Sending migrants to Rwanda will save UK money in the long term, says UK minister, Tom Pursglove

Sending migrants to Rwanda will save Britain money in the “longer term”, a minister has argued, despite critics describing the costs involved as “eye-watering”.

Under a scheme designed to crack down on migrants landing on British shores after crossing the Channel in small boats, the UK intends to provide those deemed to have arrived unlawfully with a one-way ticket to Rwanda.

Tom Pursglove, a minister at the Home Office and Ministry of Justice, said the aim was to allow transferred migrants to embark on “fully prosperous” lives in the central African country while simultaneously crushing the “cruel” business model of human traffickers.

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The Conservative MP argued that, while the short-term costs would be “pretty equivalent” to what the UK is paying currently to accommodate those claiming asylum, the Rwandan scheme would eventually save taxpayers money.

Sending migrants to Rwanda will save Britain money in the “longer term”, a minister has argued, despite critics describing the costs involved as “eye-watering”.

However, former cabinet minister Andrew Mitchell said it would be cheaper to put those arriving in Britain up at The Ritz hotel in London’s Mayfair for a year.

In its criticisms, Labour has cited Australian Refugee Council offshoring figures, demonstrating that it had cost Australia more than £5 billion since 2013 to send 3,127 people to Papua New Guinea and Nauru as part of a similar policy.

Mr Pursglove, asked on ITV’s Good Morning Britain about the way the bill for Canberra’s scheme had run into the billions, argued that costs were “spiralling in relation to this illegal immigration” domestically and that there was a need to “get that under control”.

Home Secretary Priti Patel was in Kigali on Thursday to finalise a £120 million economic deal with Rwanda, and cash for each removal is expected to follow.

Mr Pursglove said: “There is this £120 million payment upfront to establish this partnership and, as we move forward, we will continue to make contributions to Rwanda as they process the cases, in a manner that is similar to the amount of money we are spending on this currently here in the United Kingdom.

“But longer term, by getting this under control, it should help us to save money.

“We are spending £5 million per day accommodating individuals who are crossing in hotels.

“That is not sustainable and is not acceptable and we have to get that under control.”

“You’re going to send people 6,000 miles into central Africa, it looked when it was discussed in Parliament before that it would actually be cheaper to put each asylum seeker in the Ritz hotel in London.”

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Mr Mitchell, a former Tory international development secretary, said the policy would prove “incredibly expensive”.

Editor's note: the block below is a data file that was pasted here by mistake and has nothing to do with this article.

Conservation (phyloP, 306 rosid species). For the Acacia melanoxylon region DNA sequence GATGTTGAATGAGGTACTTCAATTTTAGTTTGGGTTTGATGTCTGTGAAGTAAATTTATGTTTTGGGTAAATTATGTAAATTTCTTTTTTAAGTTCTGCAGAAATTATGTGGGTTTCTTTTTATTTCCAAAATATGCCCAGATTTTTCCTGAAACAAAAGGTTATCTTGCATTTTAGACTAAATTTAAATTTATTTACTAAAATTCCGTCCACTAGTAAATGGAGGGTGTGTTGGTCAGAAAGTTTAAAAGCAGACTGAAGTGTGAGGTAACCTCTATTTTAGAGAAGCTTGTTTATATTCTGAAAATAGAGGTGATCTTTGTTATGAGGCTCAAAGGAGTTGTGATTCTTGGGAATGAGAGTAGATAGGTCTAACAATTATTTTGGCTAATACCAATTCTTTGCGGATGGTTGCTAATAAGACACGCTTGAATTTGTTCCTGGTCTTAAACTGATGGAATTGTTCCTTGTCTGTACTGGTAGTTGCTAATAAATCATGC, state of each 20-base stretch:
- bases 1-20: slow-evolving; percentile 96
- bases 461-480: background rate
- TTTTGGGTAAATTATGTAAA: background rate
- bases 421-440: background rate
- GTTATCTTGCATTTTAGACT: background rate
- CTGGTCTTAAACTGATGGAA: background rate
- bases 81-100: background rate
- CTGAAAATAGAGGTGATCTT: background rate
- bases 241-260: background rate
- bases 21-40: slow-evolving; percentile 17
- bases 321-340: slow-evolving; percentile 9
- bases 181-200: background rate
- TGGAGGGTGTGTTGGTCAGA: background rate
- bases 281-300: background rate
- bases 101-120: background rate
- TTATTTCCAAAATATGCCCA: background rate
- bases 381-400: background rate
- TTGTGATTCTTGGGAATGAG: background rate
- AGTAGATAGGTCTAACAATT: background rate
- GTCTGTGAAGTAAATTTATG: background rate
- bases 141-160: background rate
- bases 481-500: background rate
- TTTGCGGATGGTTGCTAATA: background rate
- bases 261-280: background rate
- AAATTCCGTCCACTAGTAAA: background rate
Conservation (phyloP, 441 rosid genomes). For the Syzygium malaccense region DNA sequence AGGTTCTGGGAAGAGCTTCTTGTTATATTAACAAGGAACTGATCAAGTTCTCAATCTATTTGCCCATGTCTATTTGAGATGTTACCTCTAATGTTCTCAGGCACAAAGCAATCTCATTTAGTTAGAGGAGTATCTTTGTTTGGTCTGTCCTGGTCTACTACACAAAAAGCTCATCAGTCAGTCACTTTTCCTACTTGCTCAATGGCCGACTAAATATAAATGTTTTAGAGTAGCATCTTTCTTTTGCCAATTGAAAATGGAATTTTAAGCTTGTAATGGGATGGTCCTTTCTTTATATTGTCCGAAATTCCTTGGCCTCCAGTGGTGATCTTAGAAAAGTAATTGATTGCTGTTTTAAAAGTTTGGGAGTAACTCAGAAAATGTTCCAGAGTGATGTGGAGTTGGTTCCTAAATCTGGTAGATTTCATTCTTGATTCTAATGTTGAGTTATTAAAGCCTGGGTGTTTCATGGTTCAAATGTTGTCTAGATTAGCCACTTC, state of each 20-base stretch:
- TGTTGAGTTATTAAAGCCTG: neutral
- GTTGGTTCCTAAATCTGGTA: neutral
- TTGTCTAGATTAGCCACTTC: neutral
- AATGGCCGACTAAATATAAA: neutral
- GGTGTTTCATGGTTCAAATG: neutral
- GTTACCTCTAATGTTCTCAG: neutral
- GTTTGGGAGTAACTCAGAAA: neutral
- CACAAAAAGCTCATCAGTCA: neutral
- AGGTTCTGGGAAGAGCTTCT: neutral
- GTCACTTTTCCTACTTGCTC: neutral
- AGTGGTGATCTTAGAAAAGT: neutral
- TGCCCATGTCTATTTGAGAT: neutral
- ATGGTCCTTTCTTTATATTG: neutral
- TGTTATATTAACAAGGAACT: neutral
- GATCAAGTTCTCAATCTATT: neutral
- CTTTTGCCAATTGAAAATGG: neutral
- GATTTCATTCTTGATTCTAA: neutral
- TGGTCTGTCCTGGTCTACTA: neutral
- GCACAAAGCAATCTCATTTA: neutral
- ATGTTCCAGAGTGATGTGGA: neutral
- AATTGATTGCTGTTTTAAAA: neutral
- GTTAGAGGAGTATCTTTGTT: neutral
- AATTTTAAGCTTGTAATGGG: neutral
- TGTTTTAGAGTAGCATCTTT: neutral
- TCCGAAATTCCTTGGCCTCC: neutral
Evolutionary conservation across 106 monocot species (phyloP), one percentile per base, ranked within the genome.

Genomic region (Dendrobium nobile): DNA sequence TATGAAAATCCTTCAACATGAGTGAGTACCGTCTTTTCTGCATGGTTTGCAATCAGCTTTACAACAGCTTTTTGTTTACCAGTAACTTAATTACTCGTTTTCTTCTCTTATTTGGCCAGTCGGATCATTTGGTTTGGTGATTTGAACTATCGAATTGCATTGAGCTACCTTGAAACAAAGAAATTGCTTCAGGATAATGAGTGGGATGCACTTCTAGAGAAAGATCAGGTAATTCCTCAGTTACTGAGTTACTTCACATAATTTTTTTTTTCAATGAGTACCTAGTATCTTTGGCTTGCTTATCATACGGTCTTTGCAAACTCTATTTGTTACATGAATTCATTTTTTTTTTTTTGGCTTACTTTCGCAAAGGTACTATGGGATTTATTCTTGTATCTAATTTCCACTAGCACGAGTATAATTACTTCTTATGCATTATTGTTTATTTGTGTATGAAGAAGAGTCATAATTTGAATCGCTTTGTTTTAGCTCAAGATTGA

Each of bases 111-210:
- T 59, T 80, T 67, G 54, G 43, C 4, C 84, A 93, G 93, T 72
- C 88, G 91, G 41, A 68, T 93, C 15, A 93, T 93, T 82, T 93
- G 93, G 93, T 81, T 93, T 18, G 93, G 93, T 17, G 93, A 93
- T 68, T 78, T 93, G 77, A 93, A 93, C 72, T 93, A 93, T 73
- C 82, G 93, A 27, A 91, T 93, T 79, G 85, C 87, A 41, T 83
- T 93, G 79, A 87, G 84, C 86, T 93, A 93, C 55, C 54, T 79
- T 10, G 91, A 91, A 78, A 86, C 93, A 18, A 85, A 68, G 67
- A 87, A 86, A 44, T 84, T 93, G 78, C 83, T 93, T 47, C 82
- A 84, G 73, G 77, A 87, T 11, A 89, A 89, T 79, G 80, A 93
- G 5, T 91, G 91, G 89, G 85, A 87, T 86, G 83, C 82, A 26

He told BBC Radio 4’s Today programme: “The problem with the scheme that they have announced is that I don’t think it will work.

“It is impractical, it is being condemned by churches and civil society, it is immoral and, above all for conservative advocates, it is incredibly expensive.

“The costs are eye-watering.

“You’re going to send people 6,000 miles into central Africa, it looked when it was discussed in Parliament before that it would actually be cheaper to put each asylum seeker in the Ritz hotel in London.”

The veteran MP said ministers should declare what the bill would be when Parliament comes to debate the Nationality and Borders Bill again next week.

Mr Pursglove, pressed again on the cost involved during his appearance on Today, said it was “impossible to quantify those figures at the moment”.

He said it would “very much depend on the volumes of individuals who are being relocated” and “the length of time they spend in the Rwandan asylum system”.

The Times reported that each migrant sent to Rwanda is expected to set British taxpayers back between £20,000 and £30,000.

The newspaper said this would cover accommodation both before and after the journey, as well as the cost of a seat on the flight itself.

It comes amid reports that the Prime Minister wants to see the first migrants flown out in roughly six weeks as the Government battles to curb migrant Channel crossings.

Mr Pursglove would not give an exact timeframe but told Sky News the policy would be implemented “quickly”.

The minister responsible for tackling illegal migration said those who had arrived in the UK since January 1 2022 via “illegal means” could be eligible to be “transferred as part of this arrangement” with Rwanda.

Separately, he argued it was “right” that the Royal Navy had been drafted in to police the Channel in a bid to ramp up patrols and “help us to stop” beach landings.